LANSING, Mich. – Accident Fund Holdings, Inc. is pleased to announce that the members of the construction team responsible for the steel work on its recently completed corporate headquarters – including Accident Fund Holdings (Lansing), Ruby & Associates, Inc. (Farmington Hills), Douglas Steel Fabricating Corporation (Lansing), HOK (St. Louis), ARUP (Chicago), Quinn Evans Architects (Ann Arbor) and The Christman Company (Lansing) – have received national recognition for their efforts. The group received the American Institute of Steel Construction (AISC) IDEAS (2) 2011 Presidential Award of Excellence in a ceremony today at the Accident Fund National Headquarters, the site of the rehabilitated, historic former Ottawa Street Power Station, in downtown Lansing.

Conducted annually by the American Institute of Steel Construction (AISC), the IDEAS (2) awards recognize outstanding achievements in engineering and architecture on steel-framed building projects throughout the U.S. The award is the highest honor bestowed on building projects by the structural steel industry in the U.S., recognizing 14 projects in four categories out of nearly 100 submissions in 2011, with the Accident Fund project receiving the only Presidential Award of Excellence for structural engineering accomplishment.

"The 2011 IDEAS (2) winners demonstrate the innovation and creativity to be found in steel solutions developed by the entire design and construction team, from architects, engineers and developers to fabricators, erectors and general contractors," said Roger E. Ferch, P.E., president of AISC. "We are extremely pleased to recognize the Accident Fund project team for its unique solutions combining creativity, sustainability and technical achievement through the use of structural steel."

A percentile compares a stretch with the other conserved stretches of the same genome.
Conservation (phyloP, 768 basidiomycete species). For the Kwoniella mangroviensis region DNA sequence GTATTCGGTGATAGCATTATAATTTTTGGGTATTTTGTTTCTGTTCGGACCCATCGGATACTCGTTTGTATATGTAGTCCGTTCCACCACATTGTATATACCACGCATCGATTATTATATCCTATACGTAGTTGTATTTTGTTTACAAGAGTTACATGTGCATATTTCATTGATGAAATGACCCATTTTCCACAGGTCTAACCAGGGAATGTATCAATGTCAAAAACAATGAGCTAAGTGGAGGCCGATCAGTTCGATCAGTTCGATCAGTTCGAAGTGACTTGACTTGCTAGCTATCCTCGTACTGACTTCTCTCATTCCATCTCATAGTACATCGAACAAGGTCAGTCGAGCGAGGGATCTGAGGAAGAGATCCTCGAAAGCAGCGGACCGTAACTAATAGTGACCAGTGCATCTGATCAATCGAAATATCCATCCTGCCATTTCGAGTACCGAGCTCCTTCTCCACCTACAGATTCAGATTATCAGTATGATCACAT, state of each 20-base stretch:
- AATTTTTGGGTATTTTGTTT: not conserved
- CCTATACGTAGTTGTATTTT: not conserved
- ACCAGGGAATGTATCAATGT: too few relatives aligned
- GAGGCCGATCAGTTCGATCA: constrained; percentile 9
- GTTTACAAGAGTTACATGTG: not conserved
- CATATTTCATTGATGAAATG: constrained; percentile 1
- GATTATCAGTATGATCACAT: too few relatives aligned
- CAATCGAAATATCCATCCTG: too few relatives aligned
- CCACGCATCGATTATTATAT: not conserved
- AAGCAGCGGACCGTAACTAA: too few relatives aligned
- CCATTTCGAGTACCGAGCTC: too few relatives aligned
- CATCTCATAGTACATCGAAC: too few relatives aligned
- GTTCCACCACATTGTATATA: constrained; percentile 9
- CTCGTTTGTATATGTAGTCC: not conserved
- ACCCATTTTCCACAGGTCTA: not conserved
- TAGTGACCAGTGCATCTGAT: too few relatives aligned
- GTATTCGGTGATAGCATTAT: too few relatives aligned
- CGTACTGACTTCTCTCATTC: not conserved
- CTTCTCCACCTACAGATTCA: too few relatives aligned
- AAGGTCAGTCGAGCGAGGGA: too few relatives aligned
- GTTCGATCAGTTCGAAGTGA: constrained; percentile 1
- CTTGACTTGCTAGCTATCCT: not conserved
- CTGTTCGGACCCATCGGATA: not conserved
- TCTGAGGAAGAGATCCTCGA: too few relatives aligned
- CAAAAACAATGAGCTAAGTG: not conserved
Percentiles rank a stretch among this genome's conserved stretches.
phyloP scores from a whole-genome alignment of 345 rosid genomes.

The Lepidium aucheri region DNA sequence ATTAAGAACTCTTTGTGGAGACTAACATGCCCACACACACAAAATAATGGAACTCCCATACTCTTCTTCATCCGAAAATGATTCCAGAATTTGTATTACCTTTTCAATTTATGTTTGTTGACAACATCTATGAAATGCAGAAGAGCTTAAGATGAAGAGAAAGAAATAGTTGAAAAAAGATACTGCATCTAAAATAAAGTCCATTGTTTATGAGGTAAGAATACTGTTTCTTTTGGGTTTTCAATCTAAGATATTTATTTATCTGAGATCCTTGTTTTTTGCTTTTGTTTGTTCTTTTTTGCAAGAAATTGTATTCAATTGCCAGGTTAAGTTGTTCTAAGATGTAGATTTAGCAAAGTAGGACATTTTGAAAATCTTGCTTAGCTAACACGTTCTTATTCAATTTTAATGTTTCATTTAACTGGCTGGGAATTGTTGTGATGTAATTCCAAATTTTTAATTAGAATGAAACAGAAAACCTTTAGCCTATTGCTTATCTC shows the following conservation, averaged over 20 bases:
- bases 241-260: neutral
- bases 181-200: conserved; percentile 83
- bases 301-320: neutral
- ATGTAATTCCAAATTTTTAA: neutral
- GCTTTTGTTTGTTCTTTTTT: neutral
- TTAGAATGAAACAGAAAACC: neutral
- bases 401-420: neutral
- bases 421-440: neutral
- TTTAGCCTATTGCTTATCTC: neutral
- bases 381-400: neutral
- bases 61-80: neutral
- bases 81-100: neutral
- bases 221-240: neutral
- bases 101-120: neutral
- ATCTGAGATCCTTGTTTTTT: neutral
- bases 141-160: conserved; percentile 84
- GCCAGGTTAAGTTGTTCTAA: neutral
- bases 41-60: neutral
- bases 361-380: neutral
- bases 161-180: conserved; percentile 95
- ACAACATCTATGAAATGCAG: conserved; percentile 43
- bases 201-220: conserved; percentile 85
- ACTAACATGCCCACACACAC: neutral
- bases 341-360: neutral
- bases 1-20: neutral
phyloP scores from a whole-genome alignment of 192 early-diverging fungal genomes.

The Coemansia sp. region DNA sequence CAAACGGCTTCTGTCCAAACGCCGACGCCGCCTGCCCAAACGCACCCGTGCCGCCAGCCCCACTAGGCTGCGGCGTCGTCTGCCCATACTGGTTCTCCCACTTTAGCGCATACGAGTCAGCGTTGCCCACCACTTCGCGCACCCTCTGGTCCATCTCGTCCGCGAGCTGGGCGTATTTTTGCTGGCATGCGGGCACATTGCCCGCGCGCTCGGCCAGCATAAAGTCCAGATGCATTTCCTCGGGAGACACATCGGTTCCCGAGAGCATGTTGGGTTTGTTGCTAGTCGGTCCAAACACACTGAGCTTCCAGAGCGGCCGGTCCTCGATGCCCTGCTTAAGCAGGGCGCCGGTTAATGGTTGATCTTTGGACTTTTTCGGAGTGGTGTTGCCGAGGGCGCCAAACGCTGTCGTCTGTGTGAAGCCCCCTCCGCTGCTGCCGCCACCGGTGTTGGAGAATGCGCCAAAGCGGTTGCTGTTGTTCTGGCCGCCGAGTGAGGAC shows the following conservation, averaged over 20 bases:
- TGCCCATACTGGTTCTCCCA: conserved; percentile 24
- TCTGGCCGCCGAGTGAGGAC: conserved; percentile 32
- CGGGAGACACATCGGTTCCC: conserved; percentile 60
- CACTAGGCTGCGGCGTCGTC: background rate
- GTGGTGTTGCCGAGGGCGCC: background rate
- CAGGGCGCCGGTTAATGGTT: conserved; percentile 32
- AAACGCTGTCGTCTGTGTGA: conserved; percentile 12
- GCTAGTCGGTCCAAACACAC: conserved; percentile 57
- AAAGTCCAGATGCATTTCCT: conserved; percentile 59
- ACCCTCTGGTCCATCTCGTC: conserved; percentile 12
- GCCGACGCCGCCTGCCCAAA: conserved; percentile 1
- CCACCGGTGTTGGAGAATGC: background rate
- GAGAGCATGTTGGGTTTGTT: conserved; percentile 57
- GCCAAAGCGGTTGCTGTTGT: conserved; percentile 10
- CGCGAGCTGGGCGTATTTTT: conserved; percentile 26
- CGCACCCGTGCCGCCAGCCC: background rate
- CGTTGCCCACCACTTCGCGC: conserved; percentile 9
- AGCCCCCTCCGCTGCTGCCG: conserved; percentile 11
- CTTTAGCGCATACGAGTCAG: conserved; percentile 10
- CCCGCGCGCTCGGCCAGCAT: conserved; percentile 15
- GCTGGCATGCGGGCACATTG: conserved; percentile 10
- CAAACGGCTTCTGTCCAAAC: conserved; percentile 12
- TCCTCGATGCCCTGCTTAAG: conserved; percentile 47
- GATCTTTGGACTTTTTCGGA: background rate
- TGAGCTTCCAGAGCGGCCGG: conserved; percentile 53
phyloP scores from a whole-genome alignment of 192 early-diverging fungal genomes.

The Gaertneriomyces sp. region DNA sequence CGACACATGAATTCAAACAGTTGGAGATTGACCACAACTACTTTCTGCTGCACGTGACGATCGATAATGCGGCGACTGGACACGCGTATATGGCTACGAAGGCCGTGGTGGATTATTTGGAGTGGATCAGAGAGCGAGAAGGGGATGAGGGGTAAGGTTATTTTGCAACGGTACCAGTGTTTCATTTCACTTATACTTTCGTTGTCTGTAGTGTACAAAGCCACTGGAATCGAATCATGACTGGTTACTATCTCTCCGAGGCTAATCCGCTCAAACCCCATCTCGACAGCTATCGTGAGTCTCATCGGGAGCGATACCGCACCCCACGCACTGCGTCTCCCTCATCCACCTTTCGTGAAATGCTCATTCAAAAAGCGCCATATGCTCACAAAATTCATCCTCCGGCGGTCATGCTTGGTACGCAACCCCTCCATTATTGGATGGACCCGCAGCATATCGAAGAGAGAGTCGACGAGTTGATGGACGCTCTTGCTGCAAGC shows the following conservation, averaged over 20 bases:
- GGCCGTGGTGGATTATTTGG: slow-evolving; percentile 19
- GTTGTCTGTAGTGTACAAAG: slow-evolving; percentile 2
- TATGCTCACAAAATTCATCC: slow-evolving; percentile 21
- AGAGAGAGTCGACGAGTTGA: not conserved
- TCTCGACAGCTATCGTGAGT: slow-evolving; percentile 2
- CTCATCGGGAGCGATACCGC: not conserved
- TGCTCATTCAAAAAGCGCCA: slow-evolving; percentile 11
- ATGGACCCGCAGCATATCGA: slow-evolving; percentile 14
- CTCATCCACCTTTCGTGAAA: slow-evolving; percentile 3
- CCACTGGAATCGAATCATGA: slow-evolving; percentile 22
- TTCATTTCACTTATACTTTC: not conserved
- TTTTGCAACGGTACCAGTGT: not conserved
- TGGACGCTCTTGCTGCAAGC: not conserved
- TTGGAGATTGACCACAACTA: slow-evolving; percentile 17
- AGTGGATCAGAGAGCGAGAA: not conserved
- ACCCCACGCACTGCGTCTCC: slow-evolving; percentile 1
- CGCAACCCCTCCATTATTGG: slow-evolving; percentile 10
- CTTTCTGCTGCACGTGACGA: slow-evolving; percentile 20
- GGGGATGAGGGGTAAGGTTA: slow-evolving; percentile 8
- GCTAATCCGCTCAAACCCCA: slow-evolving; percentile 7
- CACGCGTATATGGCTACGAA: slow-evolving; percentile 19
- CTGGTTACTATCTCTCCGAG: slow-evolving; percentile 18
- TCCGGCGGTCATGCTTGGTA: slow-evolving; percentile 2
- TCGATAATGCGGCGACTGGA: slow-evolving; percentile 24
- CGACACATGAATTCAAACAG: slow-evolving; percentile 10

The project, which is featured in the May 2011 issue of Modern Steel Construction Magazine, presented the design and construction team with many challenges, including the need to construct a nine-story steel-framed office building inside an existing masonry structure, all the while being required to preserve and support the heavy shell. Further complications included the fact that much of the existing steel had to be removed before the new frame and floors could be installed. The team’s collaborative solution was inspired by the technique of building a ship in a bottle, which enabled erection of the internal structure without disturbing the exterior.

The process involved installing two temporary 14′ x 40′ roof hatches at the top of the nine-story tower, hoisting all of the steel through the roof hatches and setting the new steel from the ground up. Utilizing a detailed erection plan, reliable communication system between iron workers and crane operators, and creation of a 3D Building Information Modeling (BIM) model of the historic 1939 structure which engineers manipulated to "virtually" build the complex structure in sequence before the first steel hit the project site. In total, more than 1,000 tons of existing steel framing were removed before the new steel configuration could be installed, and 1,632 tons of new steel were put in place.

"We are very pleased to have our new national headquarters honored with this special award for its use of steel," said Liz Haar, chief executive officer of Accident Fund Holdings. "The ingenuity, expertise and collaboration of the team in devising a solution for the challenges presented by the old power station is indeed remarkable and we appreciate the partnership and contributions of all the fine companies and individuals involved."